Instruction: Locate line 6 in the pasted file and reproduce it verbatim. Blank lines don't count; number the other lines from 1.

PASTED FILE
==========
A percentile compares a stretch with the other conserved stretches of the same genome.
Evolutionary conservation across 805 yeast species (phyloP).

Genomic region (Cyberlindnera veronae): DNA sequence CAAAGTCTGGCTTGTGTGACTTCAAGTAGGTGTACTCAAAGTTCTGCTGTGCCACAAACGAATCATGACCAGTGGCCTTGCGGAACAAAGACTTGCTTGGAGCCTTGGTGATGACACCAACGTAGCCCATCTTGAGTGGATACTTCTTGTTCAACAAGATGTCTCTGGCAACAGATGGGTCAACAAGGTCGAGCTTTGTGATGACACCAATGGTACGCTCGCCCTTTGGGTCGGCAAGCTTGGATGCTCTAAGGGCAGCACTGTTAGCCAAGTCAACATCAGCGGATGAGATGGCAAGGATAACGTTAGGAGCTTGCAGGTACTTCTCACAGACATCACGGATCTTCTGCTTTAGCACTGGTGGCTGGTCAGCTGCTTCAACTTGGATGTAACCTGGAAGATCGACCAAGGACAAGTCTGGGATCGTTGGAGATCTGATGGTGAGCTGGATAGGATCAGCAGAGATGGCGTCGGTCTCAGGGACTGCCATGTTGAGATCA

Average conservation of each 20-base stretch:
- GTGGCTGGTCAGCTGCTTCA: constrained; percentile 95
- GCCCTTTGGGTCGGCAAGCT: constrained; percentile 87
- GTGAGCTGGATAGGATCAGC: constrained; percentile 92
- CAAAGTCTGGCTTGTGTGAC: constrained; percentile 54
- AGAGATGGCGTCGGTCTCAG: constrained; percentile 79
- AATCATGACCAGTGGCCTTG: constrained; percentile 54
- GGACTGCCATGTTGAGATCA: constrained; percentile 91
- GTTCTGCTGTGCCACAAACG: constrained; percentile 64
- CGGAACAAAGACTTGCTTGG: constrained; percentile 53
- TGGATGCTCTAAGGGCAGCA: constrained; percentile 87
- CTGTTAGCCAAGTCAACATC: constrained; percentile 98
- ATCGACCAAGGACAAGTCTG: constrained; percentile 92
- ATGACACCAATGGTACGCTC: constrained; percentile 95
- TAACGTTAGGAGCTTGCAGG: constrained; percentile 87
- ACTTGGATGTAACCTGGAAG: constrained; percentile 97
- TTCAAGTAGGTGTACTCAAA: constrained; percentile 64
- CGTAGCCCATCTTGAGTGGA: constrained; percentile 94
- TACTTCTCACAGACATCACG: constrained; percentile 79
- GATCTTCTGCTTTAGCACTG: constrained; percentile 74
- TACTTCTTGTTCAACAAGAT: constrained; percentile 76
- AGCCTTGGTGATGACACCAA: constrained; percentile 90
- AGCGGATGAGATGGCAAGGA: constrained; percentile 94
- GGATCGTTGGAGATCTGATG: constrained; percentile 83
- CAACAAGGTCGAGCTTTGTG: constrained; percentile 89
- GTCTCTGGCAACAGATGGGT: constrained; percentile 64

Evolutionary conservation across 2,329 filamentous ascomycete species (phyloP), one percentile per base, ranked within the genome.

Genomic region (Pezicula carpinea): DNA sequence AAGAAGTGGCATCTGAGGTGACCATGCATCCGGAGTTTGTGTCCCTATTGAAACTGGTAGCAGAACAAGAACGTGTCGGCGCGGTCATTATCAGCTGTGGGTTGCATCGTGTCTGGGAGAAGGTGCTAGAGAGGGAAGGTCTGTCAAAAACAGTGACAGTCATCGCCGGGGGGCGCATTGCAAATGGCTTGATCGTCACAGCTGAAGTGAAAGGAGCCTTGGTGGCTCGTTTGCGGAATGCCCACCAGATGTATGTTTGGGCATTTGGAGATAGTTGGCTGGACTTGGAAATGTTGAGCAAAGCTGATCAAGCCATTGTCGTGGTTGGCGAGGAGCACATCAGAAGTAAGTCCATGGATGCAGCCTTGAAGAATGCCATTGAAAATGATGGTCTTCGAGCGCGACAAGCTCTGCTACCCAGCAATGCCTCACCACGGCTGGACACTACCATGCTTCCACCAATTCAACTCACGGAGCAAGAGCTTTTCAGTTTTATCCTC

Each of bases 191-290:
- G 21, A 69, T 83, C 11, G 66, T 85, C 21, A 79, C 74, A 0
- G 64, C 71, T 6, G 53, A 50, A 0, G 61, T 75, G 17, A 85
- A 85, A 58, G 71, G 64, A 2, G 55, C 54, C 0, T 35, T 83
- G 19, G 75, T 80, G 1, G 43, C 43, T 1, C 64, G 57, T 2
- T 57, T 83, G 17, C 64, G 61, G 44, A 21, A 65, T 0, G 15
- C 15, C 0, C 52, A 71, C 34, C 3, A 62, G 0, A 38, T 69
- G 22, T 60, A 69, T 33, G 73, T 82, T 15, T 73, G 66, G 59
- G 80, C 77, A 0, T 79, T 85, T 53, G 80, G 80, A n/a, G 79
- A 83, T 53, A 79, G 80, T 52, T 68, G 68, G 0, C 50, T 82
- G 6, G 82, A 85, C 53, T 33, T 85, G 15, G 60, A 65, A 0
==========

- GCCCTTTGGGTCGGCAAGCT: constrained; percentile 87